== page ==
4. Was the teacher egged on by the student who taped him (The Lauer defense)

1. If this was all just a rant, then perhaps the worst that can be said is that Bennish lost control and a slap on the wrist may be sufficient.

2. If what he said was factually incorrect--and Dignan's blog goes to great length to point out and substantiate numerous factual errors made by Bennish--then the consequences that Bennish faces should be far more severe. This is more than just free speech--Bennish is a teacher who, unlike a letter to the editor, is expected to maintain a certain level of accuracy.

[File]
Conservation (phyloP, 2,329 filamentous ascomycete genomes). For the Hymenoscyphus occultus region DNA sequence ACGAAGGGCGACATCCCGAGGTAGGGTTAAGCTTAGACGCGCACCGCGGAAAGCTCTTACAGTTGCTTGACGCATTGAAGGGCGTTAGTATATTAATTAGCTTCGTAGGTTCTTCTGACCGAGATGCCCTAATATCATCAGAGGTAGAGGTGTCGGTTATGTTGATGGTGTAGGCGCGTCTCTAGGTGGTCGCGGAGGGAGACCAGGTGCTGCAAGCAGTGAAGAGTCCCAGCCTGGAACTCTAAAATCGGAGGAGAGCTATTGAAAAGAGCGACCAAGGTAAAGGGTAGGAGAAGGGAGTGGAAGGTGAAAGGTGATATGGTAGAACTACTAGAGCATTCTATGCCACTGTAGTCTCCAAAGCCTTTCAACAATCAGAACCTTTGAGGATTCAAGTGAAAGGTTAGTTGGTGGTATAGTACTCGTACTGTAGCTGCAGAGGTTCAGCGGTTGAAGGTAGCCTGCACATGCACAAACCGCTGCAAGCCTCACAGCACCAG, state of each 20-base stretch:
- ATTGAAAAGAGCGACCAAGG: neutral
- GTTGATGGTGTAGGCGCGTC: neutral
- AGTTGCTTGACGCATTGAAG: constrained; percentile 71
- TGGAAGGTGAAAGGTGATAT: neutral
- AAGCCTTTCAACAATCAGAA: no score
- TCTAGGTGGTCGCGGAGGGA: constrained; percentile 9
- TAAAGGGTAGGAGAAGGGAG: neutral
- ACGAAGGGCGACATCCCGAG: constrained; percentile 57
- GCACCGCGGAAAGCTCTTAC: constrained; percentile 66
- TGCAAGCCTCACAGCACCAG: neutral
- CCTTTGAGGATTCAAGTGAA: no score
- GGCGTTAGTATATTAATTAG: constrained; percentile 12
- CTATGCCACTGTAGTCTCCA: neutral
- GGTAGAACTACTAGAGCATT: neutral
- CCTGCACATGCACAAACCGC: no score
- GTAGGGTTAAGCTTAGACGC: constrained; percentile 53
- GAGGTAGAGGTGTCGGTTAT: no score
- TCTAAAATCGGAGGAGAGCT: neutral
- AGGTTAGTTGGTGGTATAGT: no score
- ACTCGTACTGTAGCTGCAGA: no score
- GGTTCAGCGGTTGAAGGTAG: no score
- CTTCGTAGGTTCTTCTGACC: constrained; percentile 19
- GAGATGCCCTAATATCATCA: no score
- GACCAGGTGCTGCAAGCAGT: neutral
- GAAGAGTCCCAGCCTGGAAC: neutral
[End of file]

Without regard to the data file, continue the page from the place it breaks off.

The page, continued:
3. The opportunity for student rebuttal is a point that really does not carry much weight, seeing that we are dealing here with high school students, who generally are very likely to accept whatever a teacher says, as truth--and the more radical the better. It's not clear that Bennish has any better grasp of the facts than his students.

4. Considering that the student does not speak up on the tape until a little less than half way into Bennish's taped remarks, after Bennish's Bush/Hitler comparison, it makes no sense to say he was egged on (assuming the student's question can even be interpreted that way), unless there is some comment the student made previous to the taping. Of course, it also odd for a teacher to say provocative things to his students and then whine when they follow his example.

Why is it that people who try to be provocative get so upset when they are successful?

Crossposted at Israpundit